By Terrence McCoy
By Scott Fishman
By Deirdra Funcheon
By Allie Conti
By New Times Staff
By Ryan Pfeffer
By Deirdra Funcheon
By Kyle Swenson
Jonathan wasn't contrite. The day after his sentencing, he called the Miami Herald to brag. He sent a photo of himself in dark shades and black clothes, strutting like Neo from The Matrix, his favorite movie.
He said he'd hacked BellSouth, the Miami-Dade public school system, and many others. "All the girls thought it was cool," Jonathan told the newspaper.
His hacking, he said, had helped the government by showing weaknesses in the system. Jonathan's dad felt impressed, even if warning bells were ringing.
"He really didn't feel that he'd done any malicious damage," Bobby says of his son. "But in hindsight, he was already showing some sociopathic tendencies. He truly felt that rules were meant for everyone but him."
In early 2007, Albert sat at a desk dwarfed by a towering mound of wrinkled cash. Hundreds of thousands of dollars in $20 bills were heaped in unruly piles as he chatted online with friend Stephen Watt.
Albert laughed as his automatic counting machine choked on the cash. "I'm trying to manually count over $340,000," Albert wrote to his buddy. "My f'n money counter just broke, 340,000, and it's all in 20s. ROFL!"
His grand criminal enterprise — which he called "operation get rich or die tryin" — had already brought regular payments of $10,000 or more from Eastern Europe, laundered through Latvian banks and then delivered by courier to drop boxes in South Florida.
In just a few years, he had evolved from hacking for fun to masterminding a series of massive online heists, to some extent with the help of Jonathan. Also involved were two of their friends from South Florida hacking circles, Stephen Watt and Chris Scott.
Albert had met Stephen when both were high school hackers. The seven-footer from Melbourne — a savant who graduated at age 16 from Melbourne Catholic High — had won admirers online by founding a hacking cartel called Project Mayhem. Chris, Jonathan's best friend at Palmetto Senior, was an overweight social misfit with a gift for computers. The four friends, according to Chris' mom, probably encountered one another at meetings of an underground hacker magazine called 2600 in 1999, when Albert was a high school senior and Jonathan a freshman.
Now, years later, the four had combined to hack into databases of some of the largest U.S. retailers and lifted millions of credit card numbers. They then manufactured cards using some of the stolen data. "These guys all started like me, hacking just to see what happens at first when you're still a kid," says E. J. Hilbert, a former FBI undercover agent who worked several cases connected to Albert's criminal ring. "Then you have to show off just to show what you can do. Finally, you... steal... That's when things really get serious."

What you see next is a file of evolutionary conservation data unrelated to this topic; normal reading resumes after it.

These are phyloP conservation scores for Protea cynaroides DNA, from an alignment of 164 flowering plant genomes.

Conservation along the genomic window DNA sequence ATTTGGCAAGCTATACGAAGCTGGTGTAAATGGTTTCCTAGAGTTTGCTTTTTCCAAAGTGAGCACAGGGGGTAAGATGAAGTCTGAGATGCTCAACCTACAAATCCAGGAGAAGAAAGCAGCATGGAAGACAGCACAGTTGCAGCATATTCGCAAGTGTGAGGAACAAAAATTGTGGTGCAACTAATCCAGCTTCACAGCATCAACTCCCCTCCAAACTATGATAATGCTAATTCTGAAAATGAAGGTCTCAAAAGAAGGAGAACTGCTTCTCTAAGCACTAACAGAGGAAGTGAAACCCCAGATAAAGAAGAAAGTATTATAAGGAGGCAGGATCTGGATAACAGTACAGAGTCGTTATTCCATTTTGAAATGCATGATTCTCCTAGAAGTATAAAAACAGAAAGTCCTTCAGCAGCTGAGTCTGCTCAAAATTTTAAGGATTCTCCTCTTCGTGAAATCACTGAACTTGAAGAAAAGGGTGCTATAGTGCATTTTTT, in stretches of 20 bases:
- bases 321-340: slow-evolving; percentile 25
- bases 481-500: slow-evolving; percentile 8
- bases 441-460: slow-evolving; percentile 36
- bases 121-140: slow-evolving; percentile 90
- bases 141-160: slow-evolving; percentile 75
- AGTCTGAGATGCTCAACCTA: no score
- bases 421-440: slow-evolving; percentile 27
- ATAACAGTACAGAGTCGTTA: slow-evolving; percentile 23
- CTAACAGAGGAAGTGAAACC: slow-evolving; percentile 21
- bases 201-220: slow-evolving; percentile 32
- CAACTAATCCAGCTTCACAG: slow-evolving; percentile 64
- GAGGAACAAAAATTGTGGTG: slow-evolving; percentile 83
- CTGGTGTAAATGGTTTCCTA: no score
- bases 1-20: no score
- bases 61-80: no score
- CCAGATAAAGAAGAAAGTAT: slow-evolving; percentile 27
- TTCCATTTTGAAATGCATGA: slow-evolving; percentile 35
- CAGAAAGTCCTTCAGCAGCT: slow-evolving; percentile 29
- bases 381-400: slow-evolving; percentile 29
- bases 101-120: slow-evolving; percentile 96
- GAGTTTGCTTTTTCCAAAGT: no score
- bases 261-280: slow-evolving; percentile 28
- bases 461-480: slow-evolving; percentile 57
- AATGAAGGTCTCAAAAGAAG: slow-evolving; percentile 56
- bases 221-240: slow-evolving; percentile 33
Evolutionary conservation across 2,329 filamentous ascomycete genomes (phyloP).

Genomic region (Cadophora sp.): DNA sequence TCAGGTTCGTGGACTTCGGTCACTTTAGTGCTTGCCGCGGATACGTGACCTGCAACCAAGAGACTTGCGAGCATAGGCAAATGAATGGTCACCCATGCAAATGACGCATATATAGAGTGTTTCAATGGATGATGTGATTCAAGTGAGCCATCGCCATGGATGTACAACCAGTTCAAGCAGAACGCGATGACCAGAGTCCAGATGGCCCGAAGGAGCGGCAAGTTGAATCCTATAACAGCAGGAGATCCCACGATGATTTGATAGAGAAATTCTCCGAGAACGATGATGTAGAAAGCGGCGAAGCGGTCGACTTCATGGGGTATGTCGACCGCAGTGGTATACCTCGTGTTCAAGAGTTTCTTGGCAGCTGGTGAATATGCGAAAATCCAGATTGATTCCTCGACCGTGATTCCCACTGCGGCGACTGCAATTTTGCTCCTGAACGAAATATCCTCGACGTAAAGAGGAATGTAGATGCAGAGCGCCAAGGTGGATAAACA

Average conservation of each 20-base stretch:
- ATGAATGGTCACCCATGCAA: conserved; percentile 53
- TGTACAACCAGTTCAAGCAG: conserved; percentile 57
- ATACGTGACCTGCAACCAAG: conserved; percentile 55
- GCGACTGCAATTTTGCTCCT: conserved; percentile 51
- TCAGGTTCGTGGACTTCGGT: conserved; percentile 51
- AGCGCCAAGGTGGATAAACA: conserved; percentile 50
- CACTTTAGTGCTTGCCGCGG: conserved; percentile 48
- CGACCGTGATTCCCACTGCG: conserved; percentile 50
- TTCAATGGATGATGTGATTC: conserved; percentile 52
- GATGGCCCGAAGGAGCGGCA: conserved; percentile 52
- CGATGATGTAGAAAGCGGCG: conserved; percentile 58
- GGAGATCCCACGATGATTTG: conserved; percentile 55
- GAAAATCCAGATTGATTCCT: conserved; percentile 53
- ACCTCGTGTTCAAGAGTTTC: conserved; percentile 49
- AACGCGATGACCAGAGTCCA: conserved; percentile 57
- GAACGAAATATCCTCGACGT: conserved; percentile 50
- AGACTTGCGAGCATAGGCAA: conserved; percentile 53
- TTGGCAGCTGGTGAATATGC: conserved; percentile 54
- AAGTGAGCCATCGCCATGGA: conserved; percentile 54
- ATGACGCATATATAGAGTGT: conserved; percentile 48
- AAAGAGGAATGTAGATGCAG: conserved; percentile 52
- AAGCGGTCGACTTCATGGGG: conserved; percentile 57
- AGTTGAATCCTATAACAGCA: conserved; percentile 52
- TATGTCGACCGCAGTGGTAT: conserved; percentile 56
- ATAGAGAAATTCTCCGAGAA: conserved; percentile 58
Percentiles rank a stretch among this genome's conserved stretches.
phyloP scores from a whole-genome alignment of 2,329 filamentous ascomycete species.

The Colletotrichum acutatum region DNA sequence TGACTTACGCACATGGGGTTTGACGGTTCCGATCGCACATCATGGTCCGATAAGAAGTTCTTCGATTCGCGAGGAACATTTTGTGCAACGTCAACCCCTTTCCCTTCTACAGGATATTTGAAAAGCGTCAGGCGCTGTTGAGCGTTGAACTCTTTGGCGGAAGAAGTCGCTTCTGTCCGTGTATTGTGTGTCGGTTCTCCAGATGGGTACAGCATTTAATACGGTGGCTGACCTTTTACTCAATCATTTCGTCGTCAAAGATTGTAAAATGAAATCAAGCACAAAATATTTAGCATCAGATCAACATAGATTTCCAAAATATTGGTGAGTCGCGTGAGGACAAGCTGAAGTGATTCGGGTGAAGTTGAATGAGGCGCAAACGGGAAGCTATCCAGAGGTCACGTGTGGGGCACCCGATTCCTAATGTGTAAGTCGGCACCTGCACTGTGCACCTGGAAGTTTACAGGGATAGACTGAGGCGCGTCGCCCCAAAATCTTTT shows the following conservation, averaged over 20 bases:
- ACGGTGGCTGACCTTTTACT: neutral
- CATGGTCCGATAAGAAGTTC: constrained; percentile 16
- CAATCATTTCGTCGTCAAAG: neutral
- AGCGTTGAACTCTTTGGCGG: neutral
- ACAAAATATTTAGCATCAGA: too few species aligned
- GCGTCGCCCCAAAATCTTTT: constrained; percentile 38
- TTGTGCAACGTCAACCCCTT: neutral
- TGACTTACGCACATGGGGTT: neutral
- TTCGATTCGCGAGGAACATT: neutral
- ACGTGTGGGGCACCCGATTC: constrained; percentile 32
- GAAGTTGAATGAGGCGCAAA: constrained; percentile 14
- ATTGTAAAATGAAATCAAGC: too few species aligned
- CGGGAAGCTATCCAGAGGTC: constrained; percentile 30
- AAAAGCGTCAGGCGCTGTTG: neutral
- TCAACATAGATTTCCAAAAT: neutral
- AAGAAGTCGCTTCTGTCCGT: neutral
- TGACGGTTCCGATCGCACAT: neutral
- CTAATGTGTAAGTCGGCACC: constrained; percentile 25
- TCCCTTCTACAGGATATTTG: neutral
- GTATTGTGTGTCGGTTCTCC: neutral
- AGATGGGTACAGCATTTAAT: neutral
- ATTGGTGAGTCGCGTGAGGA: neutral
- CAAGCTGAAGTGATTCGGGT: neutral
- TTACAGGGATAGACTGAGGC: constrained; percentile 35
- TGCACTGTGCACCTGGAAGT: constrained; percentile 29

But there was something the gang didn't know about their leader, Albert Gonzalez.
It had all begun after the handsome young Cuban with lively eyes and a buzzcut graduated from South Miami High in 1999. He enrolled in classes at Miami Dade College but soon dropped out to move to New York for a programming job with FortuneCity, a dot-com start-up. When the site went belly-up a year later, Albert found work with European engineering giant Siemens. A few months later, though, Siemens closed Albert's office and asked him to relocate to Pennsylvania.
He refused. Palomino says Albert had by then developed a drug habit — pot, cocaine, and amphetamines. He hooked up with a group of hackers that ran a site called ShadowCrew (slogan: "For Those Who Wish to Play in the Shadows!"). Their message board offered hackers a place to discuss topics such as "recreational pharmacy" and "physical ops." Mostly, though, it was a safe haven to buy and sell stolen credit cards.
By 2002, Albert had become one of the site's administrators, operating under the name "cumbajohny." Soon ShadowCrew had garnered more than 4,000 subscribers who traded more than a million stolen cards. But then the operation imploded.
In late 2003, Albert walked up to an ATM on a quiet New Jersey side street to test fraudulent cards. Local detectives happened to be staking out a grand theft auto ring nearby. They watched the then-23-year-old, who sported long, scraggly hair and a scruffy beard, feeding card after card into the machine. After stopping him, they discovered more than 75 cards in his pockets.
They passed Albert onto the Secret Service, which decided to use him to bring down the ShadowCrew.
Yet again, Albert seems to have set up a two-faced personality. For the federal agents, he played the part of a repentant hacker — sparing no effort to bring down his criminal coconspirators and pleading he'd joined them only out of curiosity.
But online, as investigators would learn years later, Albert was still "soupnazi," the kid who couldn't stop hacking for fun, for profit, and for the sheer joy of breaking the rules.
Days after his arrest at the ATM, "cumbajohny" was back at work at ShadowCrew. He encouraged site members to log into a secure network to sell the cards, supposedly for their privacy — but really so he could feed their identities to the feds.